Cuz you might need to change your strategy. It might be that your product costs have driven up so much that you're actually losing money for every product that you're selling and some peak periods. And so when you're launching new accounts, you're actually doing so at the loss and maybe you still decide to do that, but you should at least know what you're getting into so you can plan from it from a financial perspective.
Yep. Yeah, there's, I can't tell you how many clients that come to us and we start, and then we get through this process. Checking out your union economics, looking at your pricing, looking at your cogs. And we, after we put it together, we're like, by the way, your cost is higher than your price.
And they're like, what? And it's like, well, you never did this. Like, you never like calculated this. So it's like, really? You know, you're, they're like, yeah, I did it. I did it when I, you know, I did it. And they're like, when was the last time? Oh, two years ago, three years ago. . Yeah. It's like your biggest cost.
Of cash suck, of managing a CPG or any inventory basements as inventory. So it's all the, you know, the devil's in the [00:11:00] details as everything is in the margins, so, well, and speaking about margins, I wanna talk about this concept of kind of thinking about your cash flow because it's something that makes sense, but I never really thought of as a founder.
And so that's if, you know, if you sell a product for let's say $1 and then have a 50% cost of good sold, you know, that would mean that every product you sell, you're making 50 cent, right? 50% of that. Now, to make another unit to sell again, you have to spend that 50 cent that you earned. Leaving you with no money left to cover all your expenses, right?
Salary, overhead marketing, plus you have to buy more units into the futures. So this is like a fundamental financing crunch that I see founders running into and not really fully understanding. Which is like, where's the money to buy the next round of inventory after I pay all my expenses? So what are our founders to do in order to get ahead to a positive cash flow?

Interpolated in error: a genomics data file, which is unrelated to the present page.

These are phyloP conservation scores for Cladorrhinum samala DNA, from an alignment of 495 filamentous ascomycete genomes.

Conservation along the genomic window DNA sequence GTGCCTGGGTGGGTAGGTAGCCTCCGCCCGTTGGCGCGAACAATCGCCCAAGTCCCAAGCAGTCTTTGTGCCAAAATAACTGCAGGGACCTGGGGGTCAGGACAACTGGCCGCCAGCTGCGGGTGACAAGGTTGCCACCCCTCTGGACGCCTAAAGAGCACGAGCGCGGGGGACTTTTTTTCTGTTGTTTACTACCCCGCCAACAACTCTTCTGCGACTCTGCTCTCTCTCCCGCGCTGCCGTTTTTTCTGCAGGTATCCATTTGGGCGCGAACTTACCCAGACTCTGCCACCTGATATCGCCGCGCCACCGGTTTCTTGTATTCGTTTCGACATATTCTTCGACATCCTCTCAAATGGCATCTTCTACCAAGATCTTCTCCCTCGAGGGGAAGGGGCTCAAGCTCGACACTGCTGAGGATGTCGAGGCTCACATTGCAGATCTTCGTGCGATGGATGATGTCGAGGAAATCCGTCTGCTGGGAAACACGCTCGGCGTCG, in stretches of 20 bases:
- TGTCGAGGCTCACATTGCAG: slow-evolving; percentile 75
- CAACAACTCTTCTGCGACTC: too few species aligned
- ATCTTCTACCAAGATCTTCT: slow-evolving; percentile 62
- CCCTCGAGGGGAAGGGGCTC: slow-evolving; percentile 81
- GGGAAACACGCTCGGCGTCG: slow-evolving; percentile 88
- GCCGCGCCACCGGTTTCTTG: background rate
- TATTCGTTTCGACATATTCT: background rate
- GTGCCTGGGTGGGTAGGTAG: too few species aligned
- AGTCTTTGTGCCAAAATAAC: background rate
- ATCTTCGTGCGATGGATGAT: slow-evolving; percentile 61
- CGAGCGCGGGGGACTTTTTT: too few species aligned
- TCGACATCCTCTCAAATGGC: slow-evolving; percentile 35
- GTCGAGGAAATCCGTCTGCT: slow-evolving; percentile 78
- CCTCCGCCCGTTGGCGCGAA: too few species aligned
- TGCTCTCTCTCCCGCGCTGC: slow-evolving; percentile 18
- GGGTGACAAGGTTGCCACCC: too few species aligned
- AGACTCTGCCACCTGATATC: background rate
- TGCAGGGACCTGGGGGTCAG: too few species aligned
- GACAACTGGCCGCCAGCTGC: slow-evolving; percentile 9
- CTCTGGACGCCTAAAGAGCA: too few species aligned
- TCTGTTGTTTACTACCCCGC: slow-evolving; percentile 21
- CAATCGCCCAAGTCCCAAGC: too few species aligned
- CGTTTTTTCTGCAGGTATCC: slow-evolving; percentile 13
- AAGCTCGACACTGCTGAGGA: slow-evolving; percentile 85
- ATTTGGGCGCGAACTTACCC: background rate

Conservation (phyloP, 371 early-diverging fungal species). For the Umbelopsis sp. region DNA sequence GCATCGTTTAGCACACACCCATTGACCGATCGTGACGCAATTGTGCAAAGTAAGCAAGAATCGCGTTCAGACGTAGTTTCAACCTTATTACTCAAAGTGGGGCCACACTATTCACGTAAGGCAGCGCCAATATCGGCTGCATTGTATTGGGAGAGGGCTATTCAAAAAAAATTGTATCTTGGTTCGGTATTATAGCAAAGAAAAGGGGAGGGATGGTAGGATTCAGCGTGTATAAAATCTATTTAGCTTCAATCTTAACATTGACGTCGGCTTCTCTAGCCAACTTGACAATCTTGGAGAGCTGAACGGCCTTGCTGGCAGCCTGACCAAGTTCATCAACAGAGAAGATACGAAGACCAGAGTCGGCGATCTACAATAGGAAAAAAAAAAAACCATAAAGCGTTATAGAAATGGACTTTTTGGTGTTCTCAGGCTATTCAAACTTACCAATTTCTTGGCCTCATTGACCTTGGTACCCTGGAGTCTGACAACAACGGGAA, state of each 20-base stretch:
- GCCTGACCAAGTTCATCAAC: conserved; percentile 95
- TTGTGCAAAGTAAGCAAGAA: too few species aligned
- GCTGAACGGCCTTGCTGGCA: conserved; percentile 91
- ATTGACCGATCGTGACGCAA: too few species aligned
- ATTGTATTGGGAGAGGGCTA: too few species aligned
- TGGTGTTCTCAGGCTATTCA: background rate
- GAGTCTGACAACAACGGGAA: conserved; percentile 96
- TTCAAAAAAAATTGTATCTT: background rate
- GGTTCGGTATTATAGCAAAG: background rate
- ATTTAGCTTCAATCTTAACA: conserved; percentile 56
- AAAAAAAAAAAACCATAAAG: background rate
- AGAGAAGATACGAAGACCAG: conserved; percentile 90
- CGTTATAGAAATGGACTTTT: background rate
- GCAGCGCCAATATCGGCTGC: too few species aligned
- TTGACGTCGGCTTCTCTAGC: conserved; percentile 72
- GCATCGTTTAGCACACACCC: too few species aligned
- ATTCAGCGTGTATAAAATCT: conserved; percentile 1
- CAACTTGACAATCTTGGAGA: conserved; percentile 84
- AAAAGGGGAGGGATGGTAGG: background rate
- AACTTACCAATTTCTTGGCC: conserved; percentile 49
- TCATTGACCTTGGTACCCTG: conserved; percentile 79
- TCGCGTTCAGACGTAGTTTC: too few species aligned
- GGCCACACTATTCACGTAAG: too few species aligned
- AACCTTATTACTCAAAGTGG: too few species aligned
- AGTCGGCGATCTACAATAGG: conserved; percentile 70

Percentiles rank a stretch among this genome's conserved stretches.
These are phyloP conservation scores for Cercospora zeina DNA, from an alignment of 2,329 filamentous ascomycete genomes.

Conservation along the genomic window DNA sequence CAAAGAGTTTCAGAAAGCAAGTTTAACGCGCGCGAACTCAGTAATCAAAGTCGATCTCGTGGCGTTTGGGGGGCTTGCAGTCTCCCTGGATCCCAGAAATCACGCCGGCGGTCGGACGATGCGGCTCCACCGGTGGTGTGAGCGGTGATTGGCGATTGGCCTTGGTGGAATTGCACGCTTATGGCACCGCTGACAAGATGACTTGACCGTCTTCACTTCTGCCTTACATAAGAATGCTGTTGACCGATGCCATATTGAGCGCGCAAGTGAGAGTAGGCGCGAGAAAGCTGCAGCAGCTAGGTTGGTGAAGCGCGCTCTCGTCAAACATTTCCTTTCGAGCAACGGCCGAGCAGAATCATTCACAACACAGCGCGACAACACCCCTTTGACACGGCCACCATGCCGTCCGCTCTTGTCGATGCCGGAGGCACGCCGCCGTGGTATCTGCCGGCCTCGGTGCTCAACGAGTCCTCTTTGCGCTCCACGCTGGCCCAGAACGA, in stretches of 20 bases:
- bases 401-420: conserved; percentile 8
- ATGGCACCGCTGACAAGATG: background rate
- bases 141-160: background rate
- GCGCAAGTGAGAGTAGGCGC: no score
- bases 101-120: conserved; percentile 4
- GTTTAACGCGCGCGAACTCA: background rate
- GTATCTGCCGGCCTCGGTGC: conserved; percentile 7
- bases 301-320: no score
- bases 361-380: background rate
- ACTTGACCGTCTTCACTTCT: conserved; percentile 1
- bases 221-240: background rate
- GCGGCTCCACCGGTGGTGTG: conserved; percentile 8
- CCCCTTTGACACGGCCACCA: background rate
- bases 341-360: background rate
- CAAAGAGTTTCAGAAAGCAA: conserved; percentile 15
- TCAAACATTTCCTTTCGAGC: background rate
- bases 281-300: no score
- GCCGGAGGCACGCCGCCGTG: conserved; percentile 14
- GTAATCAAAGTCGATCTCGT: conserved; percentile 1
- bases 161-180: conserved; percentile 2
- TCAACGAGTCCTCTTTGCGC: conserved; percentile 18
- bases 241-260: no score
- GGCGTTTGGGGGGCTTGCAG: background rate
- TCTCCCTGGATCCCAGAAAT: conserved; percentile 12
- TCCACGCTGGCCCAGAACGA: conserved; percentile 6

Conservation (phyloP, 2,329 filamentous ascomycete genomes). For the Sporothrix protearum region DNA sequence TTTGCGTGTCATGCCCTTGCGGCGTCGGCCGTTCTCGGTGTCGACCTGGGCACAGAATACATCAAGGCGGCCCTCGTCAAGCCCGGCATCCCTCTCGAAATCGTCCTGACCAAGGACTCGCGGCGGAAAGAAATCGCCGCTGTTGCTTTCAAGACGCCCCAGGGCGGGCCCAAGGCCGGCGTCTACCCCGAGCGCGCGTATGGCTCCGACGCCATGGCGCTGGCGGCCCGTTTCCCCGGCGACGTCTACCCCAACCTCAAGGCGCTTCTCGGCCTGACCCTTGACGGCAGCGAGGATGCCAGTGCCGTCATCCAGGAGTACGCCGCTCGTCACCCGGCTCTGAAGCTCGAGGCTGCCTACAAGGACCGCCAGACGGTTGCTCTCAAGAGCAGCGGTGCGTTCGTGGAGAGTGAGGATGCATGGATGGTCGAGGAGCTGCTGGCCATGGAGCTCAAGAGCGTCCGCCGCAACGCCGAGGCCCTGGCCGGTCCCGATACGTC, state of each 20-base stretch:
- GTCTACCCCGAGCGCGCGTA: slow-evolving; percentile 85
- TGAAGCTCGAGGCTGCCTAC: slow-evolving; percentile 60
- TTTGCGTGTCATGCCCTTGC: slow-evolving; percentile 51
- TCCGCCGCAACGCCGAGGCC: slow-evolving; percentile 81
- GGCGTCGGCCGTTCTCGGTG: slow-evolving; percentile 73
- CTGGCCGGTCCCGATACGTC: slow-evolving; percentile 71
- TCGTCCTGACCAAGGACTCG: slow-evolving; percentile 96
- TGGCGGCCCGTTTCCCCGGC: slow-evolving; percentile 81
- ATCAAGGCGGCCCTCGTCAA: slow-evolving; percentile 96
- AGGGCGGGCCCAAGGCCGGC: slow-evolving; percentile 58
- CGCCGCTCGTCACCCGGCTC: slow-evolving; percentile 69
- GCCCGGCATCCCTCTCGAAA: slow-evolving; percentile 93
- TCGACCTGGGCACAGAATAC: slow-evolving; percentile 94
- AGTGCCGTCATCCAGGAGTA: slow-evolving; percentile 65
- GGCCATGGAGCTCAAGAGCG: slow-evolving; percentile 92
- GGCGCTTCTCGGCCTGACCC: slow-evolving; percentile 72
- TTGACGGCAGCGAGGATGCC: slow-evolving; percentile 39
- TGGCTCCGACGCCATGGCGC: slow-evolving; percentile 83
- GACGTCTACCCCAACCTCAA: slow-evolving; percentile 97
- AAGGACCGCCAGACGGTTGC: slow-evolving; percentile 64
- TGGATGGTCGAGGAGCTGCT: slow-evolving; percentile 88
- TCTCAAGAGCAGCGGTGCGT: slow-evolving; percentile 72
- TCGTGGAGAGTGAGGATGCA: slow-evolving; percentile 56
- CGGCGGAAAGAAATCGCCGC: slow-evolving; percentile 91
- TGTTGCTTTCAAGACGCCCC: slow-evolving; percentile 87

And this is, you know, goes back to like, it's [00:12:00] grow profitable top line revenue at the end of the day, like, you know, and I see a lot of times in your Slack channel, like people saying, Hey, what are your typical margins? Well, this is why, like, you gotta get your margins above 50%.
You know, cuz you're gonna get hit down on trade span, cost of doing business, it's gonna move them down. But you gotta start out a position to get this aspect because what happens is you're going to your point, you spend 50 cents, you have to reinvest that. So then this all goes into additionally just pure cash flow management as well, right?
So paying for inventory, what are your terms of your inventory? What is the terms of your receivables? What is your cash cycle, right? So basically, if you have no money left over at this time to cover your overhead each month, your payroll, all that type of stuff, right? Basically what it comes into is you're basically, what is the money that I'm bringing in for financing?
Let's say it's equity or debt financing or whatever, and then how long can that last? It's managing it because, hey, upfront, if I'm buying in my inventory and I spend a hundred thousand dollars in inventory, and per your margins here, that means that I can generate $200,000 in sale. So upfront, I need to pay a hundred thousand dollars in inventory.
When [00:13:00] do I need to pay that? A lot of people, you have to pay that pretty much right away or within terms, especially as you're younger, right? And then when am I gonna sell to 200 K in sales? Is that gonna be month one, month two, month, three, month four, month five. Great. But also then when am I gonna get that money and how much money am I gonna get?
Right? So $200,000 of sales for this scenario, if we're just talking about, you know, unify ke distribu, . Well, let's say you sell 200 k in the first three months in revenue. Well, hey, you may get $140,000 total in months 3, 4, 5, right? So then you're reconciling and taking that money coming in here to there, to the other thing.